Brett Nordquist (Customer Happiness Engineer)

Reducing Distractions

Written on December 20, 2016 by Brett Nordquist
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A few years ago, the owner of Puget Systems told me about a product that had helped him better focus on his work. I'd been feeling less productive and more distracted, so I decided to install the application he recommended which is called Rescue Time. I installed the free version, and let it do its thing in the background. 

In the meantime, I tried not to change how I went about my day. I usually feel less productive in the morning so I do tasks that don't require as much mental energy like email. By the time the afternoon rolled around, I felt my body and mind loosen up to the point where I could take on more taxing work such as research and writing. 

I believe a week went by before I looked at the Rescue Time reports that showed me how I spent my time at my computer. Rescue Time includes a lot of information, but I focused on two areas: time of day and time spent at various websites. 

At first glance of the report I was floored.

I wasn't as productive as I thought I was in the afternoons and I was spending hours each day on Facebook. I'm embarrassed to admit that some days I was spending more than four hours on Facebook. By spending so much time on Facebook and ESPN, I was pushing my work well into the evenings and weekends. Yet the most damaging part was that I was allowing myself to be distracted at the very times I thought I was the most productive. 

I wish I could tell you I found a simple solution that solved my problem. I wish I had a quick and simple solution to share with you. 

But I don't. 

What I do have is a couple of years worth of trial and error. I've found a lot of things that haven't helped and a handful of things that do. And I'm finally at the point where I've had enough success that I feel comfortable sharing that with you: 

  1. Remove Facebook - Facebook was my single largest time suck by a wide margin. I tried telling myself I could only check it once my work was done, but that failed miserably during the election season. Or World Series. Or....whatever.  What has helped a lot is removing the Facebook app from my phone and the Facebook shortcut from Chrome. Maybe your time suck is ESPN or CNN or Reddit. I wish I had done this sooner. Today I spend less than one hour on Facebook a week, and it feels great. 
     
  2. Schedule Email - I used to leave a browser tab open for my email. I'm not a heavy email user, but it still meant that I'd receive a visual reminder I had new email about a dozen times a day. I'd be deep into a writing assignment and suddenly Gmail would pull me away from that to....delete SPAM. Today, I look at my email twice a day. I've also removed all visual and sound notifications when new email arrives from my browser and phone. I just don't enjoy email so why would I allow it to pull me away from work I do enjoy?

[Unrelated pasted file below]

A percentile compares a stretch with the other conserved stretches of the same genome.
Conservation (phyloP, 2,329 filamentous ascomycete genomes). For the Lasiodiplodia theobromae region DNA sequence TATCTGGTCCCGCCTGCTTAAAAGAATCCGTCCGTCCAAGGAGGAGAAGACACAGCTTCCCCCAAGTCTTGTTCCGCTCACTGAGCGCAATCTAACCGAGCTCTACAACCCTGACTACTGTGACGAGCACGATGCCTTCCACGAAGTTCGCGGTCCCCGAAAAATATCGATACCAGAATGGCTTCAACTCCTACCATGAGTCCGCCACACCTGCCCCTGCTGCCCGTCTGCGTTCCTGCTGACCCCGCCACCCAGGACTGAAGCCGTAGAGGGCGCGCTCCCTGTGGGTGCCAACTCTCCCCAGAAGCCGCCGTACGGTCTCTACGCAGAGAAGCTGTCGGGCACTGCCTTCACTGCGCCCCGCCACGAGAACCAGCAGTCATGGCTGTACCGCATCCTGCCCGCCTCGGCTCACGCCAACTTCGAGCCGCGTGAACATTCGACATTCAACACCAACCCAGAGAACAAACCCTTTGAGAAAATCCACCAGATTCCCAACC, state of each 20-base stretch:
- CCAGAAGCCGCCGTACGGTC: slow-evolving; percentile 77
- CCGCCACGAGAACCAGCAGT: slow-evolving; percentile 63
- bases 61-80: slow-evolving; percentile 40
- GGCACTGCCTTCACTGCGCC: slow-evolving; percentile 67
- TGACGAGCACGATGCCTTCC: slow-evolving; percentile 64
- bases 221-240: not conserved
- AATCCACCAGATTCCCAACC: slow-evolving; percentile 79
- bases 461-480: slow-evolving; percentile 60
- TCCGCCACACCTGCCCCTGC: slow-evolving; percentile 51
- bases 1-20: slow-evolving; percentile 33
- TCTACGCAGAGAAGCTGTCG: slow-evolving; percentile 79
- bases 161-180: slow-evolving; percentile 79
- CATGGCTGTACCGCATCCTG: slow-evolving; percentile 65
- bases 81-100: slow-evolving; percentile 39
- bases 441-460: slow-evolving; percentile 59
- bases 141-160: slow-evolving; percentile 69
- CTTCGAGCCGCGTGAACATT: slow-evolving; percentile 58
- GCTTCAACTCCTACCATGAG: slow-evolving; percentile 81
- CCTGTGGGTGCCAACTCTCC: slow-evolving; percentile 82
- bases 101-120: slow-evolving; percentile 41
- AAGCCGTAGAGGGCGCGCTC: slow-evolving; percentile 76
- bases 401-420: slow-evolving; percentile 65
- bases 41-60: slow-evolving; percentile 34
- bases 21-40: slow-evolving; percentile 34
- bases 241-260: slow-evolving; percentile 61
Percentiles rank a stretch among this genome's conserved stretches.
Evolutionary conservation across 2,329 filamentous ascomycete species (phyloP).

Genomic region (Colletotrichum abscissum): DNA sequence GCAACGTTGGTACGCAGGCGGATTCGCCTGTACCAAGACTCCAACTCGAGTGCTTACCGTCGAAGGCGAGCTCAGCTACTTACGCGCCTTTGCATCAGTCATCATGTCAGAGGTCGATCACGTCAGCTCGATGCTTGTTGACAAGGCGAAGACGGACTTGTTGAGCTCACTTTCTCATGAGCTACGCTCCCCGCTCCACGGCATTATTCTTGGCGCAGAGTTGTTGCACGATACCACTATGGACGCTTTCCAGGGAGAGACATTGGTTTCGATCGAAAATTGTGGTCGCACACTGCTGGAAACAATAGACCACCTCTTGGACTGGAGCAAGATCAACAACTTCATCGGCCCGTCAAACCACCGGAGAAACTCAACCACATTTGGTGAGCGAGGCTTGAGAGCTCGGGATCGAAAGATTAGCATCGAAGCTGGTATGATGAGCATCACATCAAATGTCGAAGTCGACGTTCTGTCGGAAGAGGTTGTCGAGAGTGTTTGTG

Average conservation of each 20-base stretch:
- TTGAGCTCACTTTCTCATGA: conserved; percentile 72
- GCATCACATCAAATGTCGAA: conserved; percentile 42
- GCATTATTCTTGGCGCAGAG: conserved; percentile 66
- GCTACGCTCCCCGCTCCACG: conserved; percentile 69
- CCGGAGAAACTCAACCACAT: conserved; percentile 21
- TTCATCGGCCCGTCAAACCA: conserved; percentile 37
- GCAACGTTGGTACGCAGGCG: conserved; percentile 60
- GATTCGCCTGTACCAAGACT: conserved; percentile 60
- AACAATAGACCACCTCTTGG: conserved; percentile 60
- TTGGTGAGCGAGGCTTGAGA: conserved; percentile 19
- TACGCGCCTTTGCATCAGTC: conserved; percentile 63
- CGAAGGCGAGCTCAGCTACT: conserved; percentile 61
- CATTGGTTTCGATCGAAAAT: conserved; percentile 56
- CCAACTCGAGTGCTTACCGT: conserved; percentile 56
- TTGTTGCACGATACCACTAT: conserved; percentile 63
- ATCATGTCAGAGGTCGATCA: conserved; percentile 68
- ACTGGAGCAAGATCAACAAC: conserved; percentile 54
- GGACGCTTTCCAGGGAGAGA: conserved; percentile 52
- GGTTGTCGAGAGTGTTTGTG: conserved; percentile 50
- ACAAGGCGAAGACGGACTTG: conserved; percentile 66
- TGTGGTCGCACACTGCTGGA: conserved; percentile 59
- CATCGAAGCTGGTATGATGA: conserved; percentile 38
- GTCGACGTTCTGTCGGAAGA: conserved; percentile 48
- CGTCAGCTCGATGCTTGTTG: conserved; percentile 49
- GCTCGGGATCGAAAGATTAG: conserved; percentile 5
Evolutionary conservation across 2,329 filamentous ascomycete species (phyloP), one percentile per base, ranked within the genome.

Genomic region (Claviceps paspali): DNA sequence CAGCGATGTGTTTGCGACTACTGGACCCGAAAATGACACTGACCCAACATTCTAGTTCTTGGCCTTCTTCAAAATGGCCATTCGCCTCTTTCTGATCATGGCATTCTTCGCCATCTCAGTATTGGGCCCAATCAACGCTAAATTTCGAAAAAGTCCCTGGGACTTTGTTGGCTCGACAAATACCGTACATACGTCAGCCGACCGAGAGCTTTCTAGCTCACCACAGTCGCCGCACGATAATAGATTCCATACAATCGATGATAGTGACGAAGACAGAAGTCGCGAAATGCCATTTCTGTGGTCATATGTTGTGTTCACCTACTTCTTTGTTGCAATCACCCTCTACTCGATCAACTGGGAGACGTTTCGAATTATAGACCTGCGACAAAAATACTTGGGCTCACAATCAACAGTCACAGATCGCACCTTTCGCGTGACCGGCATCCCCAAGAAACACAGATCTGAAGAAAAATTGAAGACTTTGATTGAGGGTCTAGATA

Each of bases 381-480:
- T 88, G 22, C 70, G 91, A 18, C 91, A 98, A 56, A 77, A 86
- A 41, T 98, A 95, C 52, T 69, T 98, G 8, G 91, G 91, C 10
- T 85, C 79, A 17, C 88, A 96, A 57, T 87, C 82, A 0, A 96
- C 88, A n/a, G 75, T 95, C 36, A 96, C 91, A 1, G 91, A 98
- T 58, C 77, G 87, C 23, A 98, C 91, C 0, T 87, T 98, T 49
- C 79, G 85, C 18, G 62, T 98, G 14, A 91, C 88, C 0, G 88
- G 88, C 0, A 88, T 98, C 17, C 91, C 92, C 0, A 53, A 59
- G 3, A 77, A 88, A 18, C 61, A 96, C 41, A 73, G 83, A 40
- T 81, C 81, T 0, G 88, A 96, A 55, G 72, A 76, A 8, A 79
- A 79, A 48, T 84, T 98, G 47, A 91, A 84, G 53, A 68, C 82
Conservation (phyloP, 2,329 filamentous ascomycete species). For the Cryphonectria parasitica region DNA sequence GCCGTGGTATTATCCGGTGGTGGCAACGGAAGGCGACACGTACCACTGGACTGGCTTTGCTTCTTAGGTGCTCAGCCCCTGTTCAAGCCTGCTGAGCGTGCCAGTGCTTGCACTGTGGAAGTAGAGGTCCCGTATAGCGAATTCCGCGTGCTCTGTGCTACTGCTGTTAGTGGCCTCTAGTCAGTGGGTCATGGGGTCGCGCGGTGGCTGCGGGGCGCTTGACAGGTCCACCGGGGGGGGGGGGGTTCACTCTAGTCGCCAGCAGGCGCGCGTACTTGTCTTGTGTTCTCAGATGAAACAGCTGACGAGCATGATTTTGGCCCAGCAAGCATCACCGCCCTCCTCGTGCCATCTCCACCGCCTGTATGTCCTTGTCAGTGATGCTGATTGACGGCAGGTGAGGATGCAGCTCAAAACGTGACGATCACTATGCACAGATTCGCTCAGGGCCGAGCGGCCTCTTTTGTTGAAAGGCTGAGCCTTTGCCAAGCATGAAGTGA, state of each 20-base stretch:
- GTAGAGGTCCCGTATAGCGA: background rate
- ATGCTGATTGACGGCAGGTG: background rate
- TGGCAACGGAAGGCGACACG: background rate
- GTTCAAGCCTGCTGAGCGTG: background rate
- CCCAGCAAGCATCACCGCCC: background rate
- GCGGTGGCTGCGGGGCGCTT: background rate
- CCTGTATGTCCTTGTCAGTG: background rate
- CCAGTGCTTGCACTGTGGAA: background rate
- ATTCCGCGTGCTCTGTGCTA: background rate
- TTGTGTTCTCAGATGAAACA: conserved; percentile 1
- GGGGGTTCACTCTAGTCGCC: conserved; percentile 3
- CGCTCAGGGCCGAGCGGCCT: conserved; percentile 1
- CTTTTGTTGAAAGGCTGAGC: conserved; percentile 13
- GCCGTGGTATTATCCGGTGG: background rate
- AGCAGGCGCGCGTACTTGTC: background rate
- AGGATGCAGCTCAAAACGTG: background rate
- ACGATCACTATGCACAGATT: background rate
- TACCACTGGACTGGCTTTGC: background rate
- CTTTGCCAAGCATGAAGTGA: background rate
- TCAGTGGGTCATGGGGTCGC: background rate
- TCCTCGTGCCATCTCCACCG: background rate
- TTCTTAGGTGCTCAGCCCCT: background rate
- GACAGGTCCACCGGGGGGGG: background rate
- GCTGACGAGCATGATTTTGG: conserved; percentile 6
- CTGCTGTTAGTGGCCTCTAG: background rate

3. Hide Phone - OK, so you don't need to hide it, but don't keep it face up on your desk while you try to work. I bought a wallet case for my phone which allows me to close it. But you don't need a wallet case to turn it over. I used to think I needed my phone nearby for emergencies. But it comes at a huge cost to productivity. Sometimes I go a step further and put my phone in airplane mode for those times I'm under a deadline. 
     
  4. Use Headphones - I know some people find background music distracting, and if you're one of those people, I'm sorry. When I'm working at my PC, I enjoy listening to instrumental Jazz music on my Kingston Hyper-X Cloud II headphones. They do a great job of keeping out sounds emanating from around my home. When my family sees me wearing these, they know I'm working and leave me alone. 
     
  5. Write it Down - I know it sounds simple, but I start my day by writing down the tasks I must complete that day on a digital sticky note. I then drag the note over to my second or third monitor so it's in front of me during the day. Most professional planners recommend taking a week or even month view of your tasks, and that's fine. I tend to move those types of tasks to my calendar. But I've been more productive when I'm focused on completing a handful of must-complete tasks that very day. 

These have helped me regain my focus and be more productive at my job. I don't know if any of them will work for you, but I share them with you just in case one of them works for you. 

What tips do you have for being more productive? 

Tags: Productivity, distractions, Windows